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Service Related Pay Schemes Could be Unlawful

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The practice of rewarding employees for long service through enhanced pay may have to end after a Court of Appeal ruling that this might discriminate against women.

Christine Wilson, an inspector with the Health and Safety Executive, claimed that her employer's pay agreement was unfair because it linked pay to length of service for up to 10 years.

This meant that three male colleagues at the same grade as Mrs Wilson were paid more than her for doing equivalent work.

The Equality and Human Rights Commission intervened in the case, arguing that linking pay to length of service often disadvantages women who take career breaks to have children and so frequently do not have the same continuous length of service as men.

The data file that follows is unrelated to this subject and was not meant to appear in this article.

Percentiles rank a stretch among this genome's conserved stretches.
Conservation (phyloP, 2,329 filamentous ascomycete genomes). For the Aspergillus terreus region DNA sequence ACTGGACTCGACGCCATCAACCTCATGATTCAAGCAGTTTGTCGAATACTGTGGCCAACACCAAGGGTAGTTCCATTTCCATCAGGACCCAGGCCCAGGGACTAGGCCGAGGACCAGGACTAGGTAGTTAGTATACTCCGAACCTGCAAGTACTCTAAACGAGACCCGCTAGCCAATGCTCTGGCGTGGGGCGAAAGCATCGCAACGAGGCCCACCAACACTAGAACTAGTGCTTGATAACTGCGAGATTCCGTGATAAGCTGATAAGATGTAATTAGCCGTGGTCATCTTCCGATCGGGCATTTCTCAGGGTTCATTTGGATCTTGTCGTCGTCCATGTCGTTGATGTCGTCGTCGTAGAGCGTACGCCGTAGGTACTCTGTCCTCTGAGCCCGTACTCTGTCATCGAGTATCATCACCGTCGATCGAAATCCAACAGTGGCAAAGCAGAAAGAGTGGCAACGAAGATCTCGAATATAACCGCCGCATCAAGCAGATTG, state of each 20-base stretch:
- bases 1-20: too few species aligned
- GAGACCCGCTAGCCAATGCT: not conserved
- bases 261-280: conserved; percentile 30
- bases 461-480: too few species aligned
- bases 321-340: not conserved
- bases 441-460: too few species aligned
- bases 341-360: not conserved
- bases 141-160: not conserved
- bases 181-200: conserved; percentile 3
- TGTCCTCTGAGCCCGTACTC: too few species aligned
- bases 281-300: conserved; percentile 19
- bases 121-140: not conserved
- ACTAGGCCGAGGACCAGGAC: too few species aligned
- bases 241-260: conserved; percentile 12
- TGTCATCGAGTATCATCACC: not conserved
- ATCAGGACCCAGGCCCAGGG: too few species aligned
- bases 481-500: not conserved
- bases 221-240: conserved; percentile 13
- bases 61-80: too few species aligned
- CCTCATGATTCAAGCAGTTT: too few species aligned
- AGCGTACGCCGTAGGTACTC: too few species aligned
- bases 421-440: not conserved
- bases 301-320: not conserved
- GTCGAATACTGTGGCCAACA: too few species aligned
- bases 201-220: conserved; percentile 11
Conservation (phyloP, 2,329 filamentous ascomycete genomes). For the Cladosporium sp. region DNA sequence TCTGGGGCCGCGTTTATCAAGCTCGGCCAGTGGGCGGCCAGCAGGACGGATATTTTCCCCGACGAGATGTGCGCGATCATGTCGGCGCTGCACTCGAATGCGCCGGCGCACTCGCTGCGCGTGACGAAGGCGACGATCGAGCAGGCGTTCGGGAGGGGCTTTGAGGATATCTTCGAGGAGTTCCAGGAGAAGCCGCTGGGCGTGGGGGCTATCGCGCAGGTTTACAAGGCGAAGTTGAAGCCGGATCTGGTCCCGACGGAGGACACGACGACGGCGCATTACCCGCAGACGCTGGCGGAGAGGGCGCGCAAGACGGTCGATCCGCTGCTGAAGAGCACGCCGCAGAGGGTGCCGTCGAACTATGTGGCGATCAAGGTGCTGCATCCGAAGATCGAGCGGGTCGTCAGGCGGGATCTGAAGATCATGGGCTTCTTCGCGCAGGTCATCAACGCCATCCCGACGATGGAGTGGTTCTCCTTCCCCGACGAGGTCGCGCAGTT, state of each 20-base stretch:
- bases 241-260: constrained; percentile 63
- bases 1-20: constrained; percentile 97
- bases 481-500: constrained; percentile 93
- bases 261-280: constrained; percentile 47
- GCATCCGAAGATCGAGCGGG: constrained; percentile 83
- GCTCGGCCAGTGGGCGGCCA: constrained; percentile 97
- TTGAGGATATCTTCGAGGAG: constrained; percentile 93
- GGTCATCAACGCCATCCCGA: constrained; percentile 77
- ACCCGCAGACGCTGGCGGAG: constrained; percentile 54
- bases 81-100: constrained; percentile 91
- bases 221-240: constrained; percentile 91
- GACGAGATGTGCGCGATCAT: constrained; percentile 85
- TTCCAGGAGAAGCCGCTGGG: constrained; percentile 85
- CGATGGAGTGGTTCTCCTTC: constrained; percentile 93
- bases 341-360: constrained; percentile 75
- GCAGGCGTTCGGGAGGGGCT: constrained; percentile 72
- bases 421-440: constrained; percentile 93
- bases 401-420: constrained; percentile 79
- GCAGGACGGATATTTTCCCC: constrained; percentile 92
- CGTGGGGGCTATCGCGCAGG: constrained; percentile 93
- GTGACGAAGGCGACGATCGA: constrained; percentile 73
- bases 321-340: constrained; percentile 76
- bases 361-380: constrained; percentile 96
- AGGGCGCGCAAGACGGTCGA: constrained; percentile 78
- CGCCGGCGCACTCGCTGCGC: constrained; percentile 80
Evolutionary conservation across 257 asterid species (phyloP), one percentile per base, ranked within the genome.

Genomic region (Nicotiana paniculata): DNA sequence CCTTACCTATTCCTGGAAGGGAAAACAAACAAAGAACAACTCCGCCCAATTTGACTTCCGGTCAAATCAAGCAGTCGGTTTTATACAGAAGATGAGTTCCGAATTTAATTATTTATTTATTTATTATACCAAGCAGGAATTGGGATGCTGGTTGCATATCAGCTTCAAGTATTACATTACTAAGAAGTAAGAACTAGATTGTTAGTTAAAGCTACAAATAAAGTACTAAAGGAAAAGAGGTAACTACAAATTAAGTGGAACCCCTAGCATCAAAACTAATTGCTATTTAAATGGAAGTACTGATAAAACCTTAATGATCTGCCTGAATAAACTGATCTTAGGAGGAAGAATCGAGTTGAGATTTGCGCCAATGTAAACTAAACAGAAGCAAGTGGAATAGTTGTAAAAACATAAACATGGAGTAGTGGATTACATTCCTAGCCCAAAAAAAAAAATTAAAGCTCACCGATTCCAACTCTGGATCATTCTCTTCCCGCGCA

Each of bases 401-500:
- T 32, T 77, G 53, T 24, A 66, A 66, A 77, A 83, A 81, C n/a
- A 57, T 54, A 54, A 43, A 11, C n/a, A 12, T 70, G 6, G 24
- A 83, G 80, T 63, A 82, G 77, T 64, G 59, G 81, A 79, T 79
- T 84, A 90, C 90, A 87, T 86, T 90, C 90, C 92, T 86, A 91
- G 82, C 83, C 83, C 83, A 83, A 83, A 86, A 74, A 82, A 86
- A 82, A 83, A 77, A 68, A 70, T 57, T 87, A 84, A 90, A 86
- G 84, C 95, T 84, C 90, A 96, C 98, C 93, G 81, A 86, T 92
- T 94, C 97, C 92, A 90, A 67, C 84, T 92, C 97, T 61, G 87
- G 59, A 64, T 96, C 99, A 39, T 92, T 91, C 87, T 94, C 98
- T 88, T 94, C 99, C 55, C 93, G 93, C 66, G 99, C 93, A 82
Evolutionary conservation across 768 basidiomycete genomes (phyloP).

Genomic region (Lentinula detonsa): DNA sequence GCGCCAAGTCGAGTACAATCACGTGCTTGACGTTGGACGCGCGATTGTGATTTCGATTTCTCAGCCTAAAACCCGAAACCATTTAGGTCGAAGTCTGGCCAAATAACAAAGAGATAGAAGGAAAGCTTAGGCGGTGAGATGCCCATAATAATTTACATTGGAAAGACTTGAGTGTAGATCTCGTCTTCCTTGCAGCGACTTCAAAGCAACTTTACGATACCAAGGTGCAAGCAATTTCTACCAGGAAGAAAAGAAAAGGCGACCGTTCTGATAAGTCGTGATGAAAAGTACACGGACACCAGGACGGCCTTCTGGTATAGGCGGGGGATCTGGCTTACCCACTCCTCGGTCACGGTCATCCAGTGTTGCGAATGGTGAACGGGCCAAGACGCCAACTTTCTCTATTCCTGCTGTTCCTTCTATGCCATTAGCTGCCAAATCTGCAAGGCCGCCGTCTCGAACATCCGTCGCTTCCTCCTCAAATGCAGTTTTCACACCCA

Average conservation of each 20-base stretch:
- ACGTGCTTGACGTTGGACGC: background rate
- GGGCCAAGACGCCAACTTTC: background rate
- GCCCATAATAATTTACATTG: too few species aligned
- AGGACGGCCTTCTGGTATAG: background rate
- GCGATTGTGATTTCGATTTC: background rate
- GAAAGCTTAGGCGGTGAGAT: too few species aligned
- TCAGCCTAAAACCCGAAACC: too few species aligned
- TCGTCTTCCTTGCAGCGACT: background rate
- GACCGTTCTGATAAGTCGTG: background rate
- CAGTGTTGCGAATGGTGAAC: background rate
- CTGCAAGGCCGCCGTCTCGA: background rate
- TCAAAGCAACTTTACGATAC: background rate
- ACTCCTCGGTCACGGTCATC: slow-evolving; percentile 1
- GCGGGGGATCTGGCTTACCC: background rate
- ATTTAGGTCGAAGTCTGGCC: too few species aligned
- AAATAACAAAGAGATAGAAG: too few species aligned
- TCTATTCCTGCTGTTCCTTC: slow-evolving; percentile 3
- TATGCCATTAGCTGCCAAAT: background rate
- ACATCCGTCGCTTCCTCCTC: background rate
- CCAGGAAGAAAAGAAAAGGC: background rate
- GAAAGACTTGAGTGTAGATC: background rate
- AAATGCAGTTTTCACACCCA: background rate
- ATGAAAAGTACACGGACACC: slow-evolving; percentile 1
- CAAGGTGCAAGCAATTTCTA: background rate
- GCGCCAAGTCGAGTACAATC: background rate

For those employers using pay scales that increase salaries with the length of time a worker has been employed, they may now need to justify such policies if employees claim they are unfair where length in service continues to be rewarded beyond the period it could be argued that it brings extra expertise to the role.

The Equality and Human Rights Commission said the ruling would provide a welcome boost to women in some jobs who have time off to raise children.

On average men working full time are paid 12.8 per cent more than women, although the gap has narrowed from 17.4 per cent a decade ago.

Shaun Duffy can be contacted on 0114 2906349 or

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